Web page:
The correct answer is B. Wound culture.
The patient’s arm shows a superficial erosion with serous crust, which is consistent with bullous impetigo. Caused by exfoliative toxin-producing Staphylococcus aureus, the primary lesion is a bulla; however, often only erosions and a collarette of scale are noted on exam. A wound culture will readily grow S. aureus to confirm the diagnosis. Cutaneous bacterial infections are more common in patients with atopic dermatitis due to impaired barrier function.
Limited disease can be treated with topical mupiricin ointment twice daily for 5 days.
Patients with widespread disease or systemic symptoms can be treated with oral antibiotics such as cephalexin, erythromycin, or clindamycin (if MRSA is suspected).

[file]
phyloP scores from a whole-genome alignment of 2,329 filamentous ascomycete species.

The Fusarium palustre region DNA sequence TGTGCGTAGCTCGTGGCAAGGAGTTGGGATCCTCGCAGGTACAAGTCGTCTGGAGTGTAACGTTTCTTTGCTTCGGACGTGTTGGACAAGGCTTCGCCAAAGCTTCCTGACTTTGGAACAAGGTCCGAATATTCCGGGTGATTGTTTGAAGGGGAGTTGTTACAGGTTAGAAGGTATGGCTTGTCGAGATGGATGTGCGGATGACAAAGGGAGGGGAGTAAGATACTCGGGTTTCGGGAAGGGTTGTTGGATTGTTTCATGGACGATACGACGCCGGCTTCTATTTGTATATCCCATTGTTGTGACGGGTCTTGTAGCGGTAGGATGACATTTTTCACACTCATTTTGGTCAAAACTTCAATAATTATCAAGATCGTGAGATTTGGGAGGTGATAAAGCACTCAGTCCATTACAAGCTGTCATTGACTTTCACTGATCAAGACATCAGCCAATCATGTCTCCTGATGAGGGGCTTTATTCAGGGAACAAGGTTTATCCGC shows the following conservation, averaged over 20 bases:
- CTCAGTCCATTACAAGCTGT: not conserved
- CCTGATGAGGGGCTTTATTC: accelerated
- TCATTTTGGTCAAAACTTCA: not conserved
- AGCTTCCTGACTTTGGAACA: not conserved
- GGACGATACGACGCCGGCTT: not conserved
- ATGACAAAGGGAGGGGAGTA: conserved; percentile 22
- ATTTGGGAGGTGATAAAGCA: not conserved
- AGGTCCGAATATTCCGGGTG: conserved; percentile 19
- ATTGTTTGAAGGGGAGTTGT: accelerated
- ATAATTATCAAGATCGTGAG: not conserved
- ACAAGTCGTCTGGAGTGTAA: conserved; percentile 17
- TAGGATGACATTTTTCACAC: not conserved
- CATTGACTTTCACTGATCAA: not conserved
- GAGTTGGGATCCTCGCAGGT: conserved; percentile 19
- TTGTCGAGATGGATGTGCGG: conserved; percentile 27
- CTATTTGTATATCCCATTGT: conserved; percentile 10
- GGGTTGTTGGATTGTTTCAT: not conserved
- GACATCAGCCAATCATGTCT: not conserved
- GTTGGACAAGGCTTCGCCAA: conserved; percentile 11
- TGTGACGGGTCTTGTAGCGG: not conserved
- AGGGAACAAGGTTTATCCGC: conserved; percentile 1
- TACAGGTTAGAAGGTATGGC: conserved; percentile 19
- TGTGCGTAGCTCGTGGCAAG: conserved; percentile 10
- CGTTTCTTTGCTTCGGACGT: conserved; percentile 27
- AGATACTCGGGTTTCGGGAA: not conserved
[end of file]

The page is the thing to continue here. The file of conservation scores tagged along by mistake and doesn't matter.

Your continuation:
The primary lesions of scabies are erythematous papules and burrows found with a predilection for the hands, interwebs, and volar wrists. The areolae, umbilicus, and genitals are often involved.
A tzanck smear is performed to evaluate herpetic infections. Unlike the superficial erosions of bullous impetigo, herpetic infections produce punched out ulcerations.
A potassium hydroxide prep is performed when there is clinical suspicion of a fungal infection. Erosions are not characteristic findings of dermatophyte infections.
A punch biopsy is performed when the diagnosis is in question. Though a biopsy could confirm the diagnosis of bullous impetigo, the diagnosis can be confidently made by clinical evaluation and confirmed with a wound culture.